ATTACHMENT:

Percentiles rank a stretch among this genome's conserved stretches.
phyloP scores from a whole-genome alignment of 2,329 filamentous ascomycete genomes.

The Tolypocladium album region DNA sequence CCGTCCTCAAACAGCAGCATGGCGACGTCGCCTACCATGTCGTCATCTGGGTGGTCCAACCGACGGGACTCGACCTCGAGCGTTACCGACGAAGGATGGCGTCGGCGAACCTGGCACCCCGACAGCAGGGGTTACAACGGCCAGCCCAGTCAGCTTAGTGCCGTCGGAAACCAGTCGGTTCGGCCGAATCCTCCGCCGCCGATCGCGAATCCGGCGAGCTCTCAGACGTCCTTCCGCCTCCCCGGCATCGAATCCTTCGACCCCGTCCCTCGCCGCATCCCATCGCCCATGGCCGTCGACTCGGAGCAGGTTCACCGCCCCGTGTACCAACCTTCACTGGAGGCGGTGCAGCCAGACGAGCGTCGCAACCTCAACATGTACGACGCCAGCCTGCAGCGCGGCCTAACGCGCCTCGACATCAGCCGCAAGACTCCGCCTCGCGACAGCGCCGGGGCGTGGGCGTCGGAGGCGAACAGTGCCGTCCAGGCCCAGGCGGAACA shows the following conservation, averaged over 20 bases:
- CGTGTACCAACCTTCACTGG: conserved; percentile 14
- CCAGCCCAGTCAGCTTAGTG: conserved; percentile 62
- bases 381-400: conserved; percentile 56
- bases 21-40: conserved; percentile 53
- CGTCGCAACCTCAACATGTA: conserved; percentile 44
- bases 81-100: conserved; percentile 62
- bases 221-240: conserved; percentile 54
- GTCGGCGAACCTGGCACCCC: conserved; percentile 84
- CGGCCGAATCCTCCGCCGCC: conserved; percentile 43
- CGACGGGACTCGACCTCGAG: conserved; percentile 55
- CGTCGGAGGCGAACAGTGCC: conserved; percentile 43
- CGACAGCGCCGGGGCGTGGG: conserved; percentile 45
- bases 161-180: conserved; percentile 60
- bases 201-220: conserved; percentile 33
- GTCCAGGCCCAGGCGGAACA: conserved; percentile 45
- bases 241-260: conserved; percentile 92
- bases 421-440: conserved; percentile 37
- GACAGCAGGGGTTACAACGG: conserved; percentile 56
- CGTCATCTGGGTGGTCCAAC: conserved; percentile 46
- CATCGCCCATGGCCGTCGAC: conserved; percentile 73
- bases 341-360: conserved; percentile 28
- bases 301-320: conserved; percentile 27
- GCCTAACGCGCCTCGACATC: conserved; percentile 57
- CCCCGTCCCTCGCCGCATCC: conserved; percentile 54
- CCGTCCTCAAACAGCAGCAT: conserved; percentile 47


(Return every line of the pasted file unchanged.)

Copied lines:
Percentiles rank a stretch among this genome's conserved stretches.
phyloP scores from a whole-genome alignment of 2,329 filamentous ascomycete genomes.

The Tolypocladium album region DNA sequence CCGTCCTCAAACAGCAGCATGGCGACGTCGCCTACCATGTCGTCATCTGGGTGGTCCAACCGACGGGACTCGACCTCGAGCGTTACCGACGAAGGATGGCGTCGGCGAACCTGGCACCCCGACAGCAGGGGTTACAACGGCCAGCCCAGTCAGCTTAGTGCCGTCGGAAACCAGTCGGTTCGGCCGAATCCTCCGCCGCCGATCGCGAATCCGGCGAGCTCTCAGACGTCCTTCCGCCTCCCCGGCATCGAATCCTTCGACCCCGTCCCTCGCCGCATCCCATCGCCCATGGCCGTCGACTCGGAGCAGGTTCACCGCCCCGTGTACCAACCTTCACTGGAGGCGGTGCAGCCAGACGAGCGTCGCAACCTCAACATGTACGACGCCAGCCTGCAGCGCGGCCTAACGCGCCTCGACATCAGCCGCAAGACTCCGCCTCGCGACAGCGCCGGGGCGTGGGCGTCGGAGGCGAACAGTGCCGTCCAGGCCCAGGCGGAACA shows the following conservation, averaged over 20 bases:
- CGTGTACCAACCTTCACTGG: conserved; percentile 14
- CCAGCCCAGTCAGCTTAGTG: conserved; percentile 62
- bases 381-400: conserved; percentile 56
- bases 21-40: conserved; percentile 53
- CGTCGCAACCTCAACATGTA: conserved; percentile 44
- bases 81-100: conserved; percentile 62
- bases 221-240: conserved; percentile 54
- GTCGGCGAACCTGGCACCCC: conserved; percentile 84
- CGGCCGAATCCTCCGCCGCC: conserved; percentile 43
- CGACGGGACTCGACCTCGAG: conserved; percentile 55
- CGTCGGAGGCGAACAGTGCC: conserved; percentile 43
- CGACAGCGCCGGGGCGTGGG: conserved; percentile 45
- bases 161-180: conserved; percentile 60
- bases 201-220: conserved; percentile 33
- GTCCAGGCCCAGGCGGAACA: conserved; percentile 45
- bases 241-260: conserved; percentile 92
- bases 421-440: conserved; percentile 37
- GACAGCAGGGGTTACAACGG: conserved; percentile 56
- CGTCATCTGGGTGGTCCAAC: conserved; percentile 46
- CATCGCCCATGGCCGTCGAC: conserved; percentile 73
- bases 341-360: conserved; percentile 28
- bases 301-320: conserved; percentile 27
- GCCTAACGCGCCTCGACATC: conserved; percentile 57
- CCCCGTCCCTCGCCGCATCC: conserved; percentile 54
- CCGTCCTCAAACAGCAGCAT: conserved; percentile 47